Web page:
These three companies just didn't live up to Mr. Market's expectations last week. Sometimes an earnings stumble is a signal to sell, but digging in the dirt is also a good way to find turnaround candidates while they're getting beaten down.

Today, I've got a tale of two retailers and a tech stock. I'll give you the details on each, but I'll also point you toward some great alternatives to all three of these disappointment factories.

It's all fun and games, until ...
Let's start in your living room. Video game retailer GameStop (NYSE:GME) was supposed to hold up nicely in an economic downturn as consumers turn to affordable gaming in the place of luxury cruises and caviar binges. That theory isn't working out very well.

GameStop shocked the Street with earnings of just $0.23 per share, far below the analyst consensus of $0.28 per share. Part of the shortfall could be explained away with a weaker slate of new game titles, as last year's second quarter included the blockbuster Grand Theft Auto 4 from Take-Two Interactive (NASDAQ:TTWO). But the rest is just plain old bad business.

So what do you do if you're stuck with stock in this weak retailer? My comrade in Foolish arms Rick Munarriz knows three similar stocks to GameStop that he still believes would treat your portfolio much better. I own one of them, and would agree that the other two look really solid. You owe yourself to have a look at Rick's suggestions, Fool.

Are these wafers fresh?
Next up, turn your eyes to the sky, because this underperformer is powered by the sun.

Solar power player LDK Solar (NYSE:LDK) sits at the wrong end of the solar panel supply chain these days. LDK makes the silicon wafers from which other companies like Suntech Power Holdings (NYSE:STP) and the solar power arm of energy giant BP (NYSE:BP) make solar panels. While some of the panel manufacturers are doing just fine, a price war has broken out among the wafer makers, and the resulting margin pressures are hurting LDK and its rivals.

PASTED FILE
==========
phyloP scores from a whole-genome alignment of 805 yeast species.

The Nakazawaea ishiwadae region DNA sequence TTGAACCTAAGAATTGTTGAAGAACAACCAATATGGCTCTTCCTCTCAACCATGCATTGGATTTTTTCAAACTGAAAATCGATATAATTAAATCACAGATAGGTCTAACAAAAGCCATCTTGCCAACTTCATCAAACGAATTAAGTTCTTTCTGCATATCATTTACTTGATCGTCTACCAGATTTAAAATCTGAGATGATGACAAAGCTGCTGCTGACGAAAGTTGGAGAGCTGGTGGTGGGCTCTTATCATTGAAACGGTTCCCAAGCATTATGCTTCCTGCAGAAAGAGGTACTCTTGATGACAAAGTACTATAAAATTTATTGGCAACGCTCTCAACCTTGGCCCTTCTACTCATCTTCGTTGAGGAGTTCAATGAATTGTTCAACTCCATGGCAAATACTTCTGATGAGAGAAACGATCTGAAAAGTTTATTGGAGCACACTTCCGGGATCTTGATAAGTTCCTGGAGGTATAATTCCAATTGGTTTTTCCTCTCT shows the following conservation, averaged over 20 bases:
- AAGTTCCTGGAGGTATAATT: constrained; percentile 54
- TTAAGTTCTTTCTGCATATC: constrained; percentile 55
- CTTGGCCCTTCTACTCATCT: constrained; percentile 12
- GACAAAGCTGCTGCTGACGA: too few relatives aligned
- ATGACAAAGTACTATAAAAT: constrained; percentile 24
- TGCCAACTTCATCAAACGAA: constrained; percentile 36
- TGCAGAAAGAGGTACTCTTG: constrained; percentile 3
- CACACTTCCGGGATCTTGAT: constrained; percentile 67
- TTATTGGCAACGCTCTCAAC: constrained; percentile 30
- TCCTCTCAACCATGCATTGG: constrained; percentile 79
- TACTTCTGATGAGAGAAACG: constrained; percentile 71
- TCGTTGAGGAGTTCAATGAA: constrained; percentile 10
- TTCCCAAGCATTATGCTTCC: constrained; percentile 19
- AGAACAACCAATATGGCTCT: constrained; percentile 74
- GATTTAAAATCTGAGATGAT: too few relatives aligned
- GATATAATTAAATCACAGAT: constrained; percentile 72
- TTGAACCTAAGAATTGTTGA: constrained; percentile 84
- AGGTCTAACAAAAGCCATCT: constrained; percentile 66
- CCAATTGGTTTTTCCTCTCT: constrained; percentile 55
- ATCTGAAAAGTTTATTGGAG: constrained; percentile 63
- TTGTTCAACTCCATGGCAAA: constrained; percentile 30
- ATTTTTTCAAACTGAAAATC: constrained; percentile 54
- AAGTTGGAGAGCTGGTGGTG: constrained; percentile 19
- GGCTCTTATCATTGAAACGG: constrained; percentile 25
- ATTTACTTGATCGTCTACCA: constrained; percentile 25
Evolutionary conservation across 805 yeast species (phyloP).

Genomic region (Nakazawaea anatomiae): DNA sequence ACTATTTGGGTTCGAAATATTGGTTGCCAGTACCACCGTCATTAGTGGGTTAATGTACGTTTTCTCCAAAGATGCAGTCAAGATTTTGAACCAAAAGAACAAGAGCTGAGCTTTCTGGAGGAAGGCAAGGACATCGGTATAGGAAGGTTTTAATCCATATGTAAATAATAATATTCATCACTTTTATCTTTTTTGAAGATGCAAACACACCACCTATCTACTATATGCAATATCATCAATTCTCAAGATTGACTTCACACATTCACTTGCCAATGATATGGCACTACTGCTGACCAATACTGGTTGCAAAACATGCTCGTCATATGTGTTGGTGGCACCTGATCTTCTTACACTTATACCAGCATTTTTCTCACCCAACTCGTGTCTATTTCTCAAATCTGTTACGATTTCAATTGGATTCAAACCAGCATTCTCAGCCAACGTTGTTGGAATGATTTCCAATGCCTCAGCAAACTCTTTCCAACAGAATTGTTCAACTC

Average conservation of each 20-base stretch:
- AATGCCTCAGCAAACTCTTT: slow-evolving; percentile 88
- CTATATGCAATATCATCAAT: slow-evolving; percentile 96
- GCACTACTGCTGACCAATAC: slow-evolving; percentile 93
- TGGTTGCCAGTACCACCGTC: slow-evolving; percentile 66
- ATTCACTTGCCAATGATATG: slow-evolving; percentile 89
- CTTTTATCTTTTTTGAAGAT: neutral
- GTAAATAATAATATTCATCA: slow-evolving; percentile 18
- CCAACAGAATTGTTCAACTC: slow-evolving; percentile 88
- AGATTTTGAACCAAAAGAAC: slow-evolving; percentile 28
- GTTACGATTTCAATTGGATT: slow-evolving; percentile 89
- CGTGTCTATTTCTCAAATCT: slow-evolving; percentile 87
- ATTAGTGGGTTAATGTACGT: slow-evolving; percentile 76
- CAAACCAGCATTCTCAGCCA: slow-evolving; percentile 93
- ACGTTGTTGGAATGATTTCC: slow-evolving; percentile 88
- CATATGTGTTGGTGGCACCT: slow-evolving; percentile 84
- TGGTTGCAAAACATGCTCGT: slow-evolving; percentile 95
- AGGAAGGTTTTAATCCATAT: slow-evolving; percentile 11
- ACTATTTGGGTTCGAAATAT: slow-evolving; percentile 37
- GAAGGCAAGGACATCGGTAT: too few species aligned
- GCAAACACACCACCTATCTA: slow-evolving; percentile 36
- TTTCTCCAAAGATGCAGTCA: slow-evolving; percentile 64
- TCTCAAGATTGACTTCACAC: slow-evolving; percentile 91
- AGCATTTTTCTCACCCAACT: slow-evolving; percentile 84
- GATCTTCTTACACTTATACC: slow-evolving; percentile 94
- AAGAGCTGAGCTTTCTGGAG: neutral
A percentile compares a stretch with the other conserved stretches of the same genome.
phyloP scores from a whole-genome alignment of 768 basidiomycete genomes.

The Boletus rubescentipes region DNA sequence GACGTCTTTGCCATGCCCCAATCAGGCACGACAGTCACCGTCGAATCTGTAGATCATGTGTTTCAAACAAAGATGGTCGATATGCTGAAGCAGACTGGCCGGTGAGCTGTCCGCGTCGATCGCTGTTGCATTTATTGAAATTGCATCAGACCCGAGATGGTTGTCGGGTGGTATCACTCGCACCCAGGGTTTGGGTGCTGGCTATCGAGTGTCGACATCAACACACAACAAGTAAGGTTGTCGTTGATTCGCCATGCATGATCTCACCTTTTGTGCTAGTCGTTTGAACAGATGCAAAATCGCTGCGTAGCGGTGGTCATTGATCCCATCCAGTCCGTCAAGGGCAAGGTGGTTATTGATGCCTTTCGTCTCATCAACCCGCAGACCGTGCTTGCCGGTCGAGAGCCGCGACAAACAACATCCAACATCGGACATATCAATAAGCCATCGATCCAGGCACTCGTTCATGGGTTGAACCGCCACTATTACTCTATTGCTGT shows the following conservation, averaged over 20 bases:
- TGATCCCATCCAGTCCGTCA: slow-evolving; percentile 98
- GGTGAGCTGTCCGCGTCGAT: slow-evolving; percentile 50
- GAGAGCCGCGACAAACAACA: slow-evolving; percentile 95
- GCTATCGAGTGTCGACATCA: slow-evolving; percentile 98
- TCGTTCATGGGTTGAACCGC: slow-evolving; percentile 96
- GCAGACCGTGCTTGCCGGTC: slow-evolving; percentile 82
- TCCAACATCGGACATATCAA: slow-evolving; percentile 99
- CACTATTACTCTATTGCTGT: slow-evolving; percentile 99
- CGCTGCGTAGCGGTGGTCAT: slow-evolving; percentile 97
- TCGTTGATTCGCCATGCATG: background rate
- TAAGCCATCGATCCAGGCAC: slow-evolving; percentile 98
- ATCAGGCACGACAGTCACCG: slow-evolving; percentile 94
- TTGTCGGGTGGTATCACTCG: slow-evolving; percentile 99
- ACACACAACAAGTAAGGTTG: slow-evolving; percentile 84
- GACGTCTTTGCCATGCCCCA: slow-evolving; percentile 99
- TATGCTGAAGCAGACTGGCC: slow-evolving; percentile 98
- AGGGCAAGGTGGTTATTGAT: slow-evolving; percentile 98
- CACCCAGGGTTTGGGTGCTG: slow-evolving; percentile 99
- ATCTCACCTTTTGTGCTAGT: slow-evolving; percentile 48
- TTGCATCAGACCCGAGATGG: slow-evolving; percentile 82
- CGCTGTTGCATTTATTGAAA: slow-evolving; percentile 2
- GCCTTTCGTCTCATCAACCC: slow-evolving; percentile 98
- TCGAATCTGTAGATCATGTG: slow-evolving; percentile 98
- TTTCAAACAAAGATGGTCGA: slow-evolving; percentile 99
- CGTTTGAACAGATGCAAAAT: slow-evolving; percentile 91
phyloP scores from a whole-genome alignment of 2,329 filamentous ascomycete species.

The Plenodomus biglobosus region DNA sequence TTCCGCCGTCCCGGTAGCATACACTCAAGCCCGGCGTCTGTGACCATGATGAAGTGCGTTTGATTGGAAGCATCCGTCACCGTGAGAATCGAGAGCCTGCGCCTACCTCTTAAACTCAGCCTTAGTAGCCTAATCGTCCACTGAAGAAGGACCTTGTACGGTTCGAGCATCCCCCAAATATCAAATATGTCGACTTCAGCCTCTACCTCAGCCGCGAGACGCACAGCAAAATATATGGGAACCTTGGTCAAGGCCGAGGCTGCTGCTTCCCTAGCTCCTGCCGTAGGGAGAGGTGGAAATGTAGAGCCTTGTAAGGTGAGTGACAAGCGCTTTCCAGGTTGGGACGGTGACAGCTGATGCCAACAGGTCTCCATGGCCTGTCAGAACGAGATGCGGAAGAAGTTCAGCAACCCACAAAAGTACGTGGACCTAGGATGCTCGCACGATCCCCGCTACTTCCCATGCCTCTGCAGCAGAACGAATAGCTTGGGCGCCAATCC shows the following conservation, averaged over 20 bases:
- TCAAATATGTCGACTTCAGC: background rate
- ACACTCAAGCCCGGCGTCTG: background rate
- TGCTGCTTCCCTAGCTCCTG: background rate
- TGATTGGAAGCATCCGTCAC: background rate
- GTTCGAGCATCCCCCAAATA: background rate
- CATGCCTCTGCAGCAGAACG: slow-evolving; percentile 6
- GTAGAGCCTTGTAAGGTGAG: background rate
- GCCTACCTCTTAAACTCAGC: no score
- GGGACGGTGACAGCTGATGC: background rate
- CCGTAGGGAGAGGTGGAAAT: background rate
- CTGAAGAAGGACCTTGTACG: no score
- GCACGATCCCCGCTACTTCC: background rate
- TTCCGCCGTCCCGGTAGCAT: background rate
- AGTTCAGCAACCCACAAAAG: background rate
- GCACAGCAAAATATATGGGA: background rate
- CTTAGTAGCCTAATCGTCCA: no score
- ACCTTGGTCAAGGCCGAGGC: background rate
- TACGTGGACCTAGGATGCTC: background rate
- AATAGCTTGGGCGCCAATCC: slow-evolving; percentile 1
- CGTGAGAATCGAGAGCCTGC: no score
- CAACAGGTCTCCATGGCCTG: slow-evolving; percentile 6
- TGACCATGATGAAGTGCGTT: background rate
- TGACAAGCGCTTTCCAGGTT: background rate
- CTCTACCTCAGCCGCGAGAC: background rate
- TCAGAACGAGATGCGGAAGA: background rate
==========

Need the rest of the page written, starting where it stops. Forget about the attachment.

This time, LDK reported a $2.03 loss per American depositary share (ADS), way worse than the expected $0.91 loss per ADS. Over the last year, LDK shareholders have seen the stock's value shrink by more than 80%.

Is this a superball stock, set to rebound in a big way from these depressed price levels? I'm not so sure. Price wars have a way of sticking around longer than you'd think. If I were a solar power investor today, I'd take a long, hard look at the panel makers instead and leave the wafer industry behind until product prices start to stabilize.

Home so soon, dear?
The last of our errant earners today should look familiar. Home improvement warehouse chain Lowe's (NYSE:LOW) is feeling really low. Analysts were hoping for $0.54 of earnings per share on $14.4 billion in revenue, but had to settle for EPS of $0.51 and $13.8 billion in net sales.

You'd expect Lowe's to suffer under a weak economy with special emphasis on weak home sales. But then you'd have to assume that arch rival Home Depot (NYSE:HD) would suffer just as badly, right? That's not what happened here.

Lowe's saw profits swoon by 20% compared to the year-ago period, but Home Depot held up better with just a 6% drop. Lowe's also fared worse in terms of same-store sales.

I find it hard recommending either Lowe's or Home Depot for your portfolio today. The only reason to invest in these giant retailers would be if you're looking for rock-steady dividend income and a stable share price. But the dividend yields aren't all that great, and neither stock has delivered on the "stable pricing" front, either. Our Income Investor team can show you lots of other stocks that should fit the bill much better.

See you next week!
Some of these underperformers are victims of larger circumstances, while others might have only themselves to blame. It's up to you to decide which down-on-their-luck companies should be able to pull themselves up by the bootstraps, and which ones are stuck in the mud for real.

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Suntech Power and Take-Two Interactive are Motley Fool Rule Breakers recommendations. GameStop is a Motley Fool Stock Advisor pick. Home Depot and Lowe's are Motley Fool Inside Value picks. Try any of our Foolish newsletters today, free for 30 days.

Fool contributor Anders Bylund owns a few shares in Take-Two Interactive, but he holds no other position in the companies discussed this week. The Fool has an ironclad disclosure policy, and you can see Anders' current holdings for yourself.